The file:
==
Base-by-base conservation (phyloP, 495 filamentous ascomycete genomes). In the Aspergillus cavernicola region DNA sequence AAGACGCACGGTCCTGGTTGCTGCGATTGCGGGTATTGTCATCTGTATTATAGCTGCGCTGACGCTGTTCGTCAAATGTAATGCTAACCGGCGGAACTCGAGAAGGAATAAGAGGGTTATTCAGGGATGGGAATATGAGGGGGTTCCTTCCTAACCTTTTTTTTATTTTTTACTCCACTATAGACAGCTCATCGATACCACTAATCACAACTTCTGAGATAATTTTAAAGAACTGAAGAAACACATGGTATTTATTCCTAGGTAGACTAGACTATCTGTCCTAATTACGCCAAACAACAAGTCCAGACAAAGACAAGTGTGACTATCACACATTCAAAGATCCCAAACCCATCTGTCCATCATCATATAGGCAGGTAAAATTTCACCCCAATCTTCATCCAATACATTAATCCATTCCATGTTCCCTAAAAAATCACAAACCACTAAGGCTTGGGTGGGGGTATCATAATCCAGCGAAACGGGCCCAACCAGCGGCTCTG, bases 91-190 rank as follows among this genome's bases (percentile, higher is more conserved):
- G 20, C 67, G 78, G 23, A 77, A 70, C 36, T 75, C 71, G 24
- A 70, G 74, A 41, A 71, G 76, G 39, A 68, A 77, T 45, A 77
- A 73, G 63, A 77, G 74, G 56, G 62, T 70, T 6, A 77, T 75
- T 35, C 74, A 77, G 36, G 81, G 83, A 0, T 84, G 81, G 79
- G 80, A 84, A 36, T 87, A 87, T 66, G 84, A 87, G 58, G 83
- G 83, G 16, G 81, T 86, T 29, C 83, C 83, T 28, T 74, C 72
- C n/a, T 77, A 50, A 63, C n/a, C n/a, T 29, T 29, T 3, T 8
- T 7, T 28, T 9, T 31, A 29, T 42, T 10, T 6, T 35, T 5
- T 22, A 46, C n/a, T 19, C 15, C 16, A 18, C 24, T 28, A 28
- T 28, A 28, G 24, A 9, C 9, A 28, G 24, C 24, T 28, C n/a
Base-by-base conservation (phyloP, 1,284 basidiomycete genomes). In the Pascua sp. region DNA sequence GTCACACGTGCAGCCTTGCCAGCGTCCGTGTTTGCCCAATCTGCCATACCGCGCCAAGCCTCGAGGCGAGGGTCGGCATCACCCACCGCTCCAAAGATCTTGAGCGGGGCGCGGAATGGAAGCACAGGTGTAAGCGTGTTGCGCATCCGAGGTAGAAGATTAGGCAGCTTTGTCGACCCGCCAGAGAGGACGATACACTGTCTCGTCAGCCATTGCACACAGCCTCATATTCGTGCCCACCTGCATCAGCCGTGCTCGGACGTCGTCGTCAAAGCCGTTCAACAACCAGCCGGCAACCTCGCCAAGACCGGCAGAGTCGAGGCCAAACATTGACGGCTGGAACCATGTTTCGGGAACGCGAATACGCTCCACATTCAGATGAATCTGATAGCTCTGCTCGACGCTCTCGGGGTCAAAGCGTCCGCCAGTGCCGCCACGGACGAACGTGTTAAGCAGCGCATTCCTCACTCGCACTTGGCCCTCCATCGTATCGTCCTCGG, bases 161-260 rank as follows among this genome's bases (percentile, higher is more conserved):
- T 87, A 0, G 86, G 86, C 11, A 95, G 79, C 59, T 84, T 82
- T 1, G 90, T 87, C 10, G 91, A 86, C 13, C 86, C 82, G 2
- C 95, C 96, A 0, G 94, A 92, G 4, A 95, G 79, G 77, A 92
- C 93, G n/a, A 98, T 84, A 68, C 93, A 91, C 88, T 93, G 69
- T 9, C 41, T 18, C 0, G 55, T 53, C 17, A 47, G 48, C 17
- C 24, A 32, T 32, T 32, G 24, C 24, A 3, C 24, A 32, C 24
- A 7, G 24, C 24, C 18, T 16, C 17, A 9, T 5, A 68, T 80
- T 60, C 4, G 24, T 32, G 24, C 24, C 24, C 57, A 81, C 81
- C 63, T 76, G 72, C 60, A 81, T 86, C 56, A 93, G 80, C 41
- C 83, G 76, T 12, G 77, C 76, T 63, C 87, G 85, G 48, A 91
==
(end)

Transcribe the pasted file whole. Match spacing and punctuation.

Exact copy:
Base-by-base conservation (phyloP, 495 filamentous ascomycete genomes). In the Aspergillus cavernicola region DNA sequence AAGACGCACGGTCCTGGTTGCTGCGATTGCGGGTATTGTCATCTGTATTATAGCTGCGCTGACGCTGTTCGTCAAATGTAATGCTAACCGGCGGAACTCGAGAAGGAATAAGAGGGTTATTCAGGGATGGGAATATGAGGGGGTTCCTTCCTAACCTTTTTTTTATTTTTTACTCCACTATAGACAGCTCATCGATACCACTAATCACAACTTCTGAGATAATTTTAAAGAACTGAAGAAACACATGGTATTTATTCCTAGGTAGACTAGACTATCTGTCCTAATTACGCCAAACAACAAGTCCAGACAAAGACAAGTGTGACTATCACACATTCAAAGATCCCAAACCCATCTGTCCATCATCATATAGGCAGGTAAAATTTCACCCCAATCTTCATCCAATACATTAATCCATTCCATGTTCCCTAAAAAATCACAAACCACTAAGGCTTGGGTGGGGGTATCATAATCCAGCGAAACGGGCCCAACCAGCGGCTCTG, bases 91-190 rank as follows among this genome's bases (percentile, higher is more conserved):
- G 20, C 67, G 78, G 23, A 77, A 70, C 36, T 75, C 71, G 24
- A 70, G 74, A 41, A 71, G 76, G 39, A 68, A 77, T 45, A 77
- A 73, G 63, A 77, G 74, G 56, G 62, T 70, T 6, A 77, T 75
- T 35, C 74, A 77, G 36, G 81, G 83, A 0, T 84, G 81, G 79
- G 80, A 84, A 36, T 87, A 87, T 66, G 84, A 87, G 58, G 83
- G 83, G 16, G 81, T 86, T 29, C 83, C 83, T 28, T 74, C 72
- C n/a, T 77, A 50, A 63, C n/a, C n/a, T 29, T 29, T 3, T 8
- T 7, T 28, T 9, T 31, A 29, T 42, T 10, T 6, T 35, T 5
- T 22, A 46, C n/a, T 19, C 15, C 16, A 18, C 24, T 28, A 28
- T 28, A 28, G 24, A 9, C 9, A 28, G 24, C 24, T 28, C n/a
Base-by-base conservation (phyloP, 1,284 basidiomycete genomes). In the Pascua sp. region DNA sequence GTCACACGTGCAGCCTTGCCAGCGTCCGTGTTTGCCCAATCTGCCATACCGCGCCAAGCCTCGAGGCGAGGGTCGGCATCACCCACCGCTCCAAAGATCTTGAGCGGGGCGCGGAATGGAAGCACAGGTGTAAGCGTGTTGCGCATCCGAGGTAGAAGATTAGGCAGCTTTGTCGACCCGCCAGAGAGGACGATACACTGTCTCGTCAGCCATTGCACACAGCCTCATATTCGTGCCCACCTGCATCAGCCGTGCTCGGACGTCGTCGTCAAAGCCGTTCAACAACCAGCCGGCAACCTCGCCAAGACCGGCAGAGTCGAGGCCAAACATTGACGGCTGGAACCATGTTTCGGGAACGCGAATACGCTCCACATTCAGATGAATCTGATAGCTCTGCTCGACGCTCTCGGGGTCAAAGCGTCCGCCAGTGCCGCCACGGACGAACGTGTTAAGCAGCGCATTCCTCACTCGCACTTGGCCCTCCATCGTATCGTCCTCGG, bases 161-260 rank as follows among this genome's bases (percentile, higher is more conserved):
- T 87, A 0, G 86, G 86, C 11, A 95, G 79, C 59, T 84, T 82
- T 1, G 90, T 87, C 10, G 91, A 86, C 13, C 86, C 82, G 2
- C 95, C 96, A 0, G 94, A 92, G 4, A 95, G 79, G 77, A 92
- C 93, G n/a, A 98, T 84, A 68, C 93, A 91, C 88, T 93, G 69
- T 9, C 41, T 18, C 0, G 55, T 53, C 17, A 47, G 48, C 17
- C 24, A 32, T 32, T 32, G 24, C 24, A 3, C 24, A 32, C 24
- A 7, G 24, C 24, C 18, T 16, C 17, A 9, T 5, A 68, T 80
- T 60, C 4, G 24, T 32, G 24, C 24, C 24, C 57, A 81, C 81
- C 63, T 76, G 72, C 60, A 81, T 86, C 56, A 93, G 80, C 41
- C 83, G 76, T 12, G 77, C 76, T 63, C 87, G 85, G 48, A 91